Jewellery and Fashion: Familiar Jewellery with a New Twist

Have you ever noticed how high fashion jewellery, once made exclusively with the aim of emphasising the social status of its owner, has, over time, become a more creative means of self-expression for jewellers and customers alike? Nowhere is this more apparent than when looking at the trends that emerge on the red carpet at the Oscars, Golden Globes, SAG Awards and the world’s most glamourous charity event: the New York Met Gala Ball.

From the jeweller’s perspective, the motive is simple: they see an opportunity to realise their creative potential through such unconventional jewellery forms as ear cuffs, mono earrings, multi-finger rings and shoulder brooches, among other seldom-seen jewels. But in the case of jewellery owners, the motive is less obvious. There are fairly well-established customs with regards to how one ought to wear a ring, for example, so why reinvent the wheel? Coco Chanel eloquently answers the question: “In order to be irreplaceable, one must be different.”

Women have always sought to stand out from the crowd, it is only fashions and their means of self-expression that have changed over time. In the 1920s and, later, in the 1950s, a specific type of brooch became very popular. A simple design, it took the form of a pair of clips that women wore on the neckline or straps of a dress. Gradually, these brooches faded from fashion, but recently I have begun to see them once more. This novel interpretation of such a classic piece got me thinking about others I have come across over the past two years on the most glamorous catwalk of them all: the red carpet.

Elizabeth Taylor wearing her Bvlgari en tremblent brooch in emeralds and diamonds as a hair ornament, 1963

Since we’re on the topic of brooches, let’s turn our attention to its role in contemporary jewellery: as a hair clip. Do you remember how, in 1963, Elizabeth Taylor famously adorned her hair with a Bvlgari brooch, encrusted with diamonds and emeralds designed as a floral bouquet? In more recent years, stars like Laura Harrier, Saoirse Ronan and Michelle Williams have all followed suit. At the 2019 BAFTA awards, Harrier adorned her hair with a Bvlgari brooch made of black onyx, emeralds and spessartine garnet that complemented her orange Louis Vuitton gown superbly. At the SAG Awards 2020, a diamond feather from Forevermark could be seen sparkling in Williams’ hair, while Saoirse Ronan also followed the trend at the 2020 Oscars, decorating her hair with a brooch in the form of a topaz and diamond fly from Gucci’s Animal Kingdom collection.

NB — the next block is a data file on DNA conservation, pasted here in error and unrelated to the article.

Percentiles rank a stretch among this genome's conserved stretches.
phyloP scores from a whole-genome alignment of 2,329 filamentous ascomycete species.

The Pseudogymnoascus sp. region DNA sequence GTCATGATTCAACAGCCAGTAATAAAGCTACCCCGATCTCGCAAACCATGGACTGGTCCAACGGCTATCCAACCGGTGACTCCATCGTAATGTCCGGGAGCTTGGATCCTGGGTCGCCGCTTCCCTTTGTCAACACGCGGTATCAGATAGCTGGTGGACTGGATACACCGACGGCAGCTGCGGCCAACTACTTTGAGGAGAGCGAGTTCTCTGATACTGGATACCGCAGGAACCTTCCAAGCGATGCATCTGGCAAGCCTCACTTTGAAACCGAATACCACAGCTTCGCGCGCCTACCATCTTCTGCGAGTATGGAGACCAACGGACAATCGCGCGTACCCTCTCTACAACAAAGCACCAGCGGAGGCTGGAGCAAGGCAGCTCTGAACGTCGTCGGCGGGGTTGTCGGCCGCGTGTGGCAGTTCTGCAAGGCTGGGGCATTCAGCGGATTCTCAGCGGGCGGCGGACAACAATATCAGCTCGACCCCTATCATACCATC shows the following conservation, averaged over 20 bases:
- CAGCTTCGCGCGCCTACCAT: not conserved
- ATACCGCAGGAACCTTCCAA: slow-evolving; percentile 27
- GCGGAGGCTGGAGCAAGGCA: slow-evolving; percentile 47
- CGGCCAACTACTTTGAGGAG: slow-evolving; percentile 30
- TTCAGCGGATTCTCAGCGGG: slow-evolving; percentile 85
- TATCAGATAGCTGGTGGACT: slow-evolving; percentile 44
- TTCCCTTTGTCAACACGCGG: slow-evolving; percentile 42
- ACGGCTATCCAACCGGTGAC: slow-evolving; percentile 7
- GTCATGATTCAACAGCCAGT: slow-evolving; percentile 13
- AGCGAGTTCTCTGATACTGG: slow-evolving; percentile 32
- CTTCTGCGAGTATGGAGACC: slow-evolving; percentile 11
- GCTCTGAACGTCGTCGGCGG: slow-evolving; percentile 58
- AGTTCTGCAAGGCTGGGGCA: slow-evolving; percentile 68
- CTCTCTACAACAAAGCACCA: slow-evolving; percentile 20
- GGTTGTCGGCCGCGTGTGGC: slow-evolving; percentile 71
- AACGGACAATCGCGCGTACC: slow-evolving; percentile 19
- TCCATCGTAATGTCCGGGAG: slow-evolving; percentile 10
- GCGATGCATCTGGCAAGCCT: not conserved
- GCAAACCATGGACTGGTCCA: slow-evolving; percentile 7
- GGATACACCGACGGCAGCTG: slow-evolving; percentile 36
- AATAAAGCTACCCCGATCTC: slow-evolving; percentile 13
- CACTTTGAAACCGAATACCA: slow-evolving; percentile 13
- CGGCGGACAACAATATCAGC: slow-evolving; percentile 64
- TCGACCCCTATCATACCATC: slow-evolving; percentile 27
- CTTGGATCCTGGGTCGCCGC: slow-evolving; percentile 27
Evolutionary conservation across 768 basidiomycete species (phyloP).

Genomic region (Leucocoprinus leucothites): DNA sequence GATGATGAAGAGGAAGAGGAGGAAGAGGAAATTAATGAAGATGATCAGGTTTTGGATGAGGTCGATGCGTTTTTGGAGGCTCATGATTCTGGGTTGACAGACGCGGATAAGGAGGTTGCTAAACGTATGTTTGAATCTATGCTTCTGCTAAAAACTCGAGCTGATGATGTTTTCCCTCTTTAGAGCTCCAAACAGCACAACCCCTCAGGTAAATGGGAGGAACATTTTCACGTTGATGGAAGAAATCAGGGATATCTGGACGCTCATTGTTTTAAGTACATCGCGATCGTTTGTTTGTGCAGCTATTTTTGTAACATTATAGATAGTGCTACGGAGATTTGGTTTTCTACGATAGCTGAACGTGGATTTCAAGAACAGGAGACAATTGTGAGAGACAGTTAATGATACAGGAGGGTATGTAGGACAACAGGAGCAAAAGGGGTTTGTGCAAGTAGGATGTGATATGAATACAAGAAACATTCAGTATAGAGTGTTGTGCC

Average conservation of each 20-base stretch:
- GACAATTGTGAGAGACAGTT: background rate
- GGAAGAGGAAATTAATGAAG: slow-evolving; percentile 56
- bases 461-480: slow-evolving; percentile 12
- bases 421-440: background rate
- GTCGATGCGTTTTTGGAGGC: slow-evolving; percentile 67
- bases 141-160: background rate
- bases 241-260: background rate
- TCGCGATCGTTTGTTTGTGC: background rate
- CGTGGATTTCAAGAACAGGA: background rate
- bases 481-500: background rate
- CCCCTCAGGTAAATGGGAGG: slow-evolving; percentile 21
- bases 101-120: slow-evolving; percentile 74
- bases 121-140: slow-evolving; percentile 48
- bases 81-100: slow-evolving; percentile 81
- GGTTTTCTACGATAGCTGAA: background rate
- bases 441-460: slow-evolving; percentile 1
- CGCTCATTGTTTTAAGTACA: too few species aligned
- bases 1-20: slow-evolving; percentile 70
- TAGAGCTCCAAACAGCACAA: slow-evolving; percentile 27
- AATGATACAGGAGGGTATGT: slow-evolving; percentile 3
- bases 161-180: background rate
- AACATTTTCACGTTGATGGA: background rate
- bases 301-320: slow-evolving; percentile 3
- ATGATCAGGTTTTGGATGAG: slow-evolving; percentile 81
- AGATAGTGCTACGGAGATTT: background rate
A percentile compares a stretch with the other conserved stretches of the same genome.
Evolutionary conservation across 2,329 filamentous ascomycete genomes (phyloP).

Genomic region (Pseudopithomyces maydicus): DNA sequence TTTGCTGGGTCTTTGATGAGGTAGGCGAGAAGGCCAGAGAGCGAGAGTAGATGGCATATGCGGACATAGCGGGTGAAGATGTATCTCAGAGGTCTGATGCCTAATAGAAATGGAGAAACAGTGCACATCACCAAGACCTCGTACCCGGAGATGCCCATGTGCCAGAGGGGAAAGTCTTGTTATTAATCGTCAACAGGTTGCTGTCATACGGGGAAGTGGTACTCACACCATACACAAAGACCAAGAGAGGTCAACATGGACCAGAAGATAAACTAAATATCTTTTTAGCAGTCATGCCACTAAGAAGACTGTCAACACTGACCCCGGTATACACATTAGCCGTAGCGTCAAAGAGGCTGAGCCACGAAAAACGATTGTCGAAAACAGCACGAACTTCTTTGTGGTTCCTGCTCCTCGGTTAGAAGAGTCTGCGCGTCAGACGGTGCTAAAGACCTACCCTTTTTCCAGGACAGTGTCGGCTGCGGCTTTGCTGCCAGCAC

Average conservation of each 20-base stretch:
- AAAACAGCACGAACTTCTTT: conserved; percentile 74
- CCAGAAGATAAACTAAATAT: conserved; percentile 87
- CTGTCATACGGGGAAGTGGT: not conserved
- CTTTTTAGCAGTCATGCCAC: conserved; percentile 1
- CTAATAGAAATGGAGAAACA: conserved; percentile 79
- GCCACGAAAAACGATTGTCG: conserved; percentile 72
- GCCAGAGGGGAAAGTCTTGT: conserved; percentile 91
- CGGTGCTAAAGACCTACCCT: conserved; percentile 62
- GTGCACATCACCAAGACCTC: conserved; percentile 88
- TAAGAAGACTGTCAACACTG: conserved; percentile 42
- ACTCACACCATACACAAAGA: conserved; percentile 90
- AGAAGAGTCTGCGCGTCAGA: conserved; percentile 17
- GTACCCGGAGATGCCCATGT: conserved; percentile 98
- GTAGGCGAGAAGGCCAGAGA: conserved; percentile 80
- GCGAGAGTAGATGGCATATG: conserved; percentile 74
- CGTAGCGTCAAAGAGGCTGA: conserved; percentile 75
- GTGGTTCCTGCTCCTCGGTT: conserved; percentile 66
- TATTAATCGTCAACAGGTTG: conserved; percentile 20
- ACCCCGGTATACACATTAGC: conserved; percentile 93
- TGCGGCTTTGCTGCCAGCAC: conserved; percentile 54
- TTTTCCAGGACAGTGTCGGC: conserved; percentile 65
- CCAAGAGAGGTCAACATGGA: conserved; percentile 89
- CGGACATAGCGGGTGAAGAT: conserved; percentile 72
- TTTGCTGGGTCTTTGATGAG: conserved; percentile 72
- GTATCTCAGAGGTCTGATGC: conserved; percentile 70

The actress Rachel Weiss has also experimented with this look. She wore a pair of vintage platinum and diamond brooches from the Cartier archives, shaped like a laurel wreath and attached to a hairband, to the 2019 Oscars. If brooches have been rethought and reinvented in recent years, so too have necklaces, which have undergone a stunning transformation.

Rachel Weisz wearing Cartier Archive Collection antique laurel leaf style diamond and platinum brooches as a headband

Gal Gadot wore a huge Tiffany & Co. necklace formed of diamonds and generously sized pearls as a hairband at the outrageously fashionable 2019 Met Gala ceremony, while similar experiments with this classic piece of feminine jewellery have also be spotted at more conservative ceremonies. Take, for example, Salma Hayek, who followed the recent trend for jewellery worn in the hair when she stepped out on the red carpet at the 2020 Oscars. She adorned her hair with a Boucheron necklace set with pearls and diamonds, transformed into a tiara.

Let me draw your attention, also, to Charlize Theron. At the 2020 SAG Awards, she wore a three-carat Victoria Line diamond bracelet from Tiffany & Co. in the most creative of ways: laid neatly down her centre parting. Penelope Cruz, also, gave a valuable lesson in how to wear a classic jewel in the most unorthodox of manners. Rather than wear a string of pearls around her neck, at the 2020 Oscars she wore them as a belt – the perfect finishing touch to her Chanel dress.

Charlize Theron wearing a Tiffany & Co. bracelet with 3ct diamonds a hair accessory, and earrings with diamonds

If you still think that a necklace is strictly feminine attire and must be worn around the neck, the actor and singer Nick Jonas pictured in a Dior suit, accessorised with a diamond necklace from Chopard’s Precious Lace, may well change your mind. Or Billy Porter at the 2020 Golden Globes in a diamond Tiffany & Co. necklace. It is no surprise, then, that unconventional Japanese fashion brand Comme des Garcons and pearl jewellery house Mikimoto recently collaborated on a collection of necklaces that blur the lines between fashion and this most feminine of accessories even further.

I have always believed that jewellers create exquisite pieces with no preconceived ideas of how they should be worn. Instead, they would rather we wear these works of art to express our own individual style. These bold experiments by Hollywood stars prompt us to remember that when we wear our jewels we ought not to follow fashion, but to create it instead.

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